Corbyn promises a Britain ‘for the many, not the few’ at manifesto launch

Radical manifesto promises public service boosts and re-nationalisation


Jeremy Corbyn launched Labour’s most radical manifesto in decades this morning, promising to build a ‘prosperous society for the many, not just the few’.

Speaking in Bradford, the Labour leader said that in the general election campaign so far ‘opinion has started to move towards Labour’.

“There is no great secret as to the reason. People want a country run for the many not the few.

That is because for the last seven years our people have lived through the opposite; a Britain run for the rich, the elite and the vested interest. They have benefitted from tax cuts and bumper salaries while millions have struggled. Whatever your age or situation, people are under pressure, struggling to make ends meet.

Our manifesto is for you.”

The major proposals include:

  • A 45p tax for earners of £80,000 or more
  • A new 50p tax rate for earners of £123,000 or more
  • An end to tuition fees
  • An end to the public sector pay gap
  • A £5bn expansion of free childcare
  • An extra £7.7bn for health and social care
  • One million new homes, at least half of which will be for social rent
  • Renationalisation of the railways, Royal Mail, water companies and energy supply networks.

While many of the policy proposals were already known due to the draft manifesto leak last week, today’s major new information came from the costings document published alongside the manifesto.

Labour says it can raise £48.6bn from higher taxes and a crackdown and avoidance, which would meet its public spending commitments, according to the costings document.

However, those spending figures do not include the costs of renationalisation of several key industries. Labour is claiming that this counts as investment, for which it is entitled to borrow under John McDonnell’s fiscal rules. But it’s not clear what the extent of that borrowing will be, and the issue will undoubtedly be a source of controversy.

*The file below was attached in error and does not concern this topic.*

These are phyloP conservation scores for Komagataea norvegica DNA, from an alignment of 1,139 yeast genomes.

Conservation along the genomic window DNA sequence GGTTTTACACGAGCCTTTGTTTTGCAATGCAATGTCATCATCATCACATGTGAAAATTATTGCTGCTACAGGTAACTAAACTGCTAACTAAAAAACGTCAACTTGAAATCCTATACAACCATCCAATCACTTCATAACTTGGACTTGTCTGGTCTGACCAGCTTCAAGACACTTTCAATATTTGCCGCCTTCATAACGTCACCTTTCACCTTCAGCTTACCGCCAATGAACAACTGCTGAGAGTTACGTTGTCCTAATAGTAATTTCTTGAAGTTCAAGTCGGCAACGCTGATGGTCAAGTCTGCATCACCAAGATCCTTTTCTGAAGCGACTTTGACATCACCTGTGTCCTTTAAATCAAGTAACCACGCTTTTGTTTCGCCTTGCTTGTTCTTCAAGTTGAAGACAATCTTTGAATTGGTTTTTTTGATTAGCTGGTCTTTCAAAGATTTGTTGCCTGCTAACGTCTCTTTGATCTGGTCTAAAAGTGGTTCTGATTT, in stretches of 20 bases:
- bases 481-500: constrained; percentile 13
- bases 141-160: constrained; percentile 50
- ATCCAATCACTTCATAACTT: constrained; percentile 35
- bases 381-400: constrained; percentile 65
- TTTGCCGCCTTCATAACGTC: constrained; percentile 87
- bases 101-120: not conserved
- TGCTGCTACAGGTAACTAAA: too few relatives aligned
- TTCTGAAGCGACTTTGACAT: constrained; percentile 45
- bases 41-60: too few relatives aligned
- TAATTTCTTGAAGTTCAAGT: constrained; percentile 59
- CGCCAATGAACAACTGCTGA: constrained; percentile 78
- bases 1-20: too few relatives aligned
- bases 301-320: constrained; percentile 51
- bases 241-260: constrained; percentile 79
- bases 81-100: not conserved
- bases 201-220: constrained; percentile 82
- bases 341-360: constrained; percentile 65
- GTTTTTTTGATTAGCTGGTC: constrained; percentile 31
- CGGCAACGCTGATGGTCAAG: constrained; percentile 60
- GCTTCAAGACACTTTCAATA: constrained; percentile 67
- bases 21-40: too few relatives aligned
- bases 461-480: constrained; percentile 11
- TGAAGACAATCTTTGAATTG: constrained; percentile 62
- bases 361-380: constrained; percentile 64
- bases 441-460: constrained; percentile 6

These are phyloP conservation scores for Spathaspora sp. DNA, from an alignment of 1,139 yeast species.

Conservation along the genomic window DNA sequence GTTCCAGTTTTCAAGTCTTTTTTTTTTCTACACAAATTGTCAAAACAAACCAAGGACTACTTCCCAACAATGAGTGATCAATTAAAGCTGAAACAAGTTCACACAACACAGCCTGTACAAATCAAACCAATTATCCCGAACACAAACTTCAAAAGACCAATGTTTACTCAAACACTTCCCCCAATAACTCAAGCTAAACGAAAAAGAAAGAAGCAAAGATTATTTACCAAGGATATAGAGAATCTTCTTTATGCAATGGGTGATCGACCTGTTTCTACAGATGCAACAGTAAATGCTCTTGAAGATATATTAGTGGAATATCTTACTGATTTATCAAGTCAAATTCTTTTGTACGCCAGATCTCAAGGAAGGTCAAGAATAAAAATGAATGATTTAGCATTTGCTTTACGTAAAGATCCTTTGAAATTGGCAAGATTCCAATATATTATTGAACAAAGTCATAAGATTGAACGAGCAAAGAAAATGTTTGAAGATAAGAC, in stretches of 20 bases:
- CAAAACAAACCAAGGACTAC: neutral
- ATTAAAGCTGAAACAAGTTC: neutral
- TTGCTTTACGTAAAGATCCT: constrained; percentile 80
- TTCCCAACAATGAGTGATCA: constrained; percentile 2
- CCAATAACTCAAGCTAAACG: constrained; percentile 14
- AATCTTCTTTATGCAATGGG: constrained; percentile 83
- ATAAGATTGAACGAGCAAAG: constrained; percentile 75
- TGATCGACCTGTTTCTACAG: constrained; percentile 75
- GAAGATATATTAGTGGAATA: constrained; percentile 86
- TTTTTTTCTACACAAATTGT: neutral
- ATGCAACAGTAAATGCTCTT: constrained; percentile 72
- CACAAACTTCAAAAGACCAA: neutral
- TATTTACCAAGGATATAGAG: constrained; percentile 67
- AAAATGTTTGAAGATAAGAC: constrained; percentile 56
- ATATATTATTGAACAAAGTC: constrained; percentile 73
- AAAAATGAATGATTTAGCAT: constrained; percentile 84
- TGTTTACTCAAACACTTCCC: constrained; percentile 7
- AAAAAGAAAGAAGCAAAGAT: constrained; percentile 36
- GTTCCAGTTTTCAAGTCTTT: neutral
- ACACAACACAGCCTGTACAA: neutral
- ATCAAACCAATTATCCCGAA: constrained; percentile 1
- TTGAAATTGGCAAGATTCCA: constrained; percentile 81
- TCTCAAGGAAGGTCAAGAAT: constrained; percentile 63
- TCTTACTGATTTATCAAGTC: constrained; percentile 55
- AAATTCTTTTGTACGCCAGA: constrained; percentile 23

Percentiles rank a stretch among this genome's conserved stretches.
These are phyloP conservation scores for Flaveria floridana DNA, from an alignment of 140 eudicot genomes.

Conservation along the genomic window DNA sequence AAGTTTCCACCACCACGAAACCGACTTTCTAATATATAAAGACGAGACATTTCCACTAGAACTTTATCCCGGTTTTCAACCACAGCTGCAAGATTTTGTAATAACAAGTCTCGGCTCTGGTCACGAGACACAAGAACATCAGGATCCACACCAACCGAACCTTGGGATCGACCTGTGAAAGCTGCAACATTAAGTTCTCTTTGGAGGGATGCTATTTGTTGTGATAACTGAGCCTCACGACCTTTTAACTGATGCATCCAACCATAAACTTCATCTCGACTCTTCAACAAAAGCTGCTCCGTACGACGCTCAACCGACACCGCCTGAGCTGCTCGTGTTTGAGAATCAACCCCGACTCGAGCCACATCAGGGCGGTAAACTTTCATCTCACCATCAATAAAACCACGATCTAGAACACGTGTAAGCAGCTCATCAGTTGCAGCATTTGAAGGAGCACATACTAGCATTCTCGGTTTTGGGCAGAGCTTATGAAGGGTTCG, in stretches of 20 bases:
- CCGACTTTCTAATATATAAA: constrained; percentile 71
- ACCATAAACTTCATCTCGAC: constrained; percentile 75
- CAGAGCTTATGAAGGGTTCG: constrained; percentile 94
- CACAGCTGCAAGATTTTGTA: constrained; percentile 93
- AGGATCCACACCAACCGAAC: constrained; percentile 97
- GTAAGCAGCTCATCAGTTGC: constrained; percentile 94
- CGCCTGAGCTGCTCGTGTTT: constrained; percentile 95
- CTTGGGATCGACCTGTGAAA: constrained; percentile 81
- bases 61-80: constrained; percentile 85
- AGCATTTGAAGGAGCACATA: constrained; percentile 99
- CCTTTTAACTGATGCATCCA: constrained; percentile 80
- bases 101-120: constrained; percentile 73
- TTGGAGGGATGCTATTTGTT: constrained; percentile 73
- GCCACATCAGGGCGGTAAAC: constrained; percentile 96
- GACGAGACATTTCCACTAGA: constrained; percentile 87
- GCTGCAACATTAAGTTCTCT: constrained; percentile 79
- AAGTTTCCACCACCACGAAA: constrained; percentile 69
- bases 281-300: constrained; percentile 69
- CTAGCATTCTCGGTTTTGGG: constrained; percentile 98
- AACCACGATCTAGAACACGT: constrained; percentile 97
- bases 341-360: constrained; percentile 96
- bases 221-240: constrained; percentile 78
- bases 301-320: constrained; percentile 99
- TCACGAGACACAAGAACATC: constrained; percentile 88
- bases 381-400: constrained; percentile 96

Corbyn also offered a direct challenge to Theresa May, accusing her of running a campaign based on fear and calling her to take part in a general election debate.

“Will the Tories change their spots?  Don’t bank on it. Their record says they won’t. Theresa May will disagree of course.

So I say to her today:  Prime Minister, come out of hiding and let’s have that debate on television so millions can make up their minds.

What are you afraid of?  It’s not too late. Let’s debate our two manifestos. Have the argument. I am confident that once the British people get the chance to study the issues, look at the promises, they will decide that Britain has been held back by the Tories.”

The Conservatives have not yet published their election manifesto.

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3 Responses to “Corbyn promises a Britain ‘for the many, not the few’ at manifesto launch”

  1. Madasafish

    “The Conservatives have not yet published their election manifesto.”

    No need as Labour’s is another suicide note.

  2. Tony

    Deeply unfortunate that Labour is committed to replacing the Trident nuclear status symbol.
    Also, there is the ridiculous commitment to spend 2% of national income on the military. The Conservatives and Liberal Democrats are also committed to this nonsense. However, good to see Leanne Wood on the ‘Daily Politics’ last week when she refused to endorse it.


    Give peace a chance
    A manifesto for a better, fairer Britain.
    LOCAL COMMUNITIES, Councils deliver vital local services to our communities, but their budgets have been slashed by Conservative cuts. This has led to a deterioration of local services, from bin collection to road repair, and the loss of important community assets such as libraries, youth centres and women’s refuges.
    Labour believes in devolving power to local communities but that requires the necessary funding follows. You cannot empower local government if you impoverish it.
    A Labour government will give local government extra funding next year. We will initiate a review into reforming council tax and business rates and consider new options such as a land value tax, to ensure local government has sustainable funding for the long term.
    Labour is the party of devolution and we believe in handing back power to communities. We will devolve powers over economic development, complete with the necessary funding.
    “Everybody aspires to an affordable home, a secure job, better living standards, reliable healthcare and a decent pension. My generation took those things for granted, and so should future generations.”

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